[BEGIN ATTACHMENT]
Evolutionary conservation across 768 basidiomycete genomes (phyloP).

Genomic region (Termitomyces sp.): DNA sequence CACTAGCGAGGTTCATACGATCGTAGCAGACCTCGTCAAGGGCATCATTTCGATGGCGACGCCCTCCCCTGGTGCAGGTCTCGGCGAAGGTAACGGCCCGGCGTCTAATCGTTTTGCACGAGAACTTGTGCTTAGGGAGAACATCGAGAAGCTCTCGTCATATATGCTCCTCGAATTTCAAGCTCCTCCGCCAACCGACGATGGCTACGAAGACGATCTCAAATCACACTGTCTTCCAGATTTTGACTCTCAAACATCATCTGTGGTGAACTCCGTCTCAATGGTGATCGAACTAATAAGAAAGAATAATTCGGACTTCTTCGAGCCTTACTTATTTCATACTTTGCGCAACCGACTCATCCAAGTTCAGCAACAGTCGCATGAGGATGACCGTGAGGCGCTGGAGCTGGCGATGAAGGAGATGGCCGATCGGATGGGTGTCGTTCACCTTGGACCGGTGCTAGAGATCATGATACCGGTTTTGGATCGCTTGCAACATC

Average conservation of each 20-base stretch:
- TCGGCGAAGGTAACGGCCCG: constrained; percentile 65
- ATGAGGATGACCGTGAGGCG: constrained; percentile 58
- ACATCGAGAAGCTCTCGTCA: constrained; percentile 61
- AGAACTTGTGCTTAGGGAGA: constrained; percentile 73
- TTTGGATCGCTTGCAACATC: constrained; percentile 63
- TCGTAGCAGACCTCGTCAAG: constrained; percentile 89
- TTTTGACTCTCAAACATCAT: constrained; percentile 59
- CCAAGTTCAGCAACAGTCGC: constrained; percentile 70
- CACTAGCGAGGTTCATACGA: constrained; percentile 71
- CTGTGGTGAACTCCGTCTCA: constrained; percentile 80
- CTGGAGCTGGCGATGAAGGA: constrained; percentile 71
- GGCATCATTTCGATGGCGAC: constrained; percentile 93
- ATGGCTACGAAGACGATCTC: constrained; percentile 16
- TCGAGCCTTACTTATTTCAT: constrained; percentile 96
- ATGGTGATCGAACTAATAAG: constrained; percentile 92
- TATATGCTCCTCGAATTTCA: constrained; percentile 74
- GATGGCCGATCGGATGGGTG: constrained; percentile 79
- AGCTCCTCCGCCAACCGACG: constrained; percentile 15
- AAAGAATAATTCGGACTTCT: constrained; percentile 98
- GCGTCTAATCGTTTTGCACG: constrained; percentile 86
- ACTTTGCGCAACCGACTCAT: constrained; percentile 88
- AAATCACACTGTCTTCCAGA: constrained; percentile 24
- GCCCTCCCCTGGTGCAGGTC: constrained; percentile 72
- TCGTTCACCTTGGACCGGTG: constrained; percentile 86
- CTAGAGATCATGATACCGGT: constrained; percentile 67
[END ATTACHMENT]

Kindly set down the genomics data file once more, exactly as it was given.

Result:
Evolutionary conservation across 768 basidiomycete genomes (phyloP).

Genomic region (Termitomyces sp.): DNA sequence CACTAGCGAGGTTCATACGATCGTAGCAGACCTCGTCAAGGGCATCATTTCGATGGCGACGCCCTCCCCTGGTGCAGGTCTCGGCGAAGGTAACGGCCCGGCGTCTAATCGTTTTGCACGAGAACTTGTGCTTAGGGAGAACATCGAGAAGCTCTCGTCATATATGCTCCTCGAATTTCAAGCTCCTCCGCCAACCGACGATGGCTACGAAGACGATCTCAAATCACACTGTCTTCCAGATTTTGACTCTCAAACATCATCTGTGGTGAACTCCGTCTCAATGGTGATCGAACTAATAAGAAAGAATAATTCGGACTTCTTCGAGCCTTACTTATTTCATACTTTGCGCAACCGACTCATCCAAGTTCAGCAACAGTCGCATGAGGATGACCGTGAGGCGCTGGAGCTGGCGATGAAGGAGATGGCCGATCGGATGGGTGTCGTTCACCTTGGACCGGTGCTAGAGATCATGATACCGGTTTTGGATCGCTTGCAACATC

Average conservation of each 20-base stretch:
- TCGGCGAAGGTAACGGCCCG: constrained; percentile 65
- ATGAGGATGACCGTGAGGCG: constrained; percentile 58
- ACATCGAGAAGCTCTCGTCA: constrained; percentile 61
- AGAACTTGTGCTTAGGGAGA: constrained; percentile 73
- TTTGGATCGCTTGCAACATC: constrained; percentile 63
- TCGTAGCAGACCTCGTCAAG: constrained; percentile 89
- TTTTGACTCTCAAACATCAT: constrained; percentile 59
- CCAAGTTCAGCAACAGTCGC: constrained; percentile 70
- CACTAGCGAGGTTCATACGA: constrained; percentile 71
- CTGTGGTGAACTCCGTCTCA: constrained; percentile 80
- CTGGAGCTGGCGATGAAGGA: constrained; percentile 71
- GGCATCATTTCGATGGCGAC: constrained; percentile 93
- ATGGCTACGAAGACGATCTC: constrained; percentile 16
- TCGAGCCTTACTTATTTCAT: constrained; percentile 96
- ATGGTGATCGAACTAATAAG: constrained; percentile 92
- TATATGCTCCTCGAATTTCA: constrained; percentile 74
- GATGGCCGATCGGATGGGTG: constrained; percentile 79
- AGCTCCTCCGCCAACCGACG: constrained; percentile 15
- AAAGAATAATTCGGACTTCT: constrained; percentile 98
- GCGTCTAATCGTTTTGCACG: constrained; percentile 86
- ACTTTGCGCAACCGACTCAT: constrained; percentile 88
- AAATCACACTGTCTTCCAGA: constrained; percentile 24
- GCCCTCCCCTGGTGCAGGTC: constrained; percentile 72
- TCGTTCACCTTGGACCGGTG: constrained; percentile 86
- CTAGAGATCATGATACCGGT: constrained; percentile 67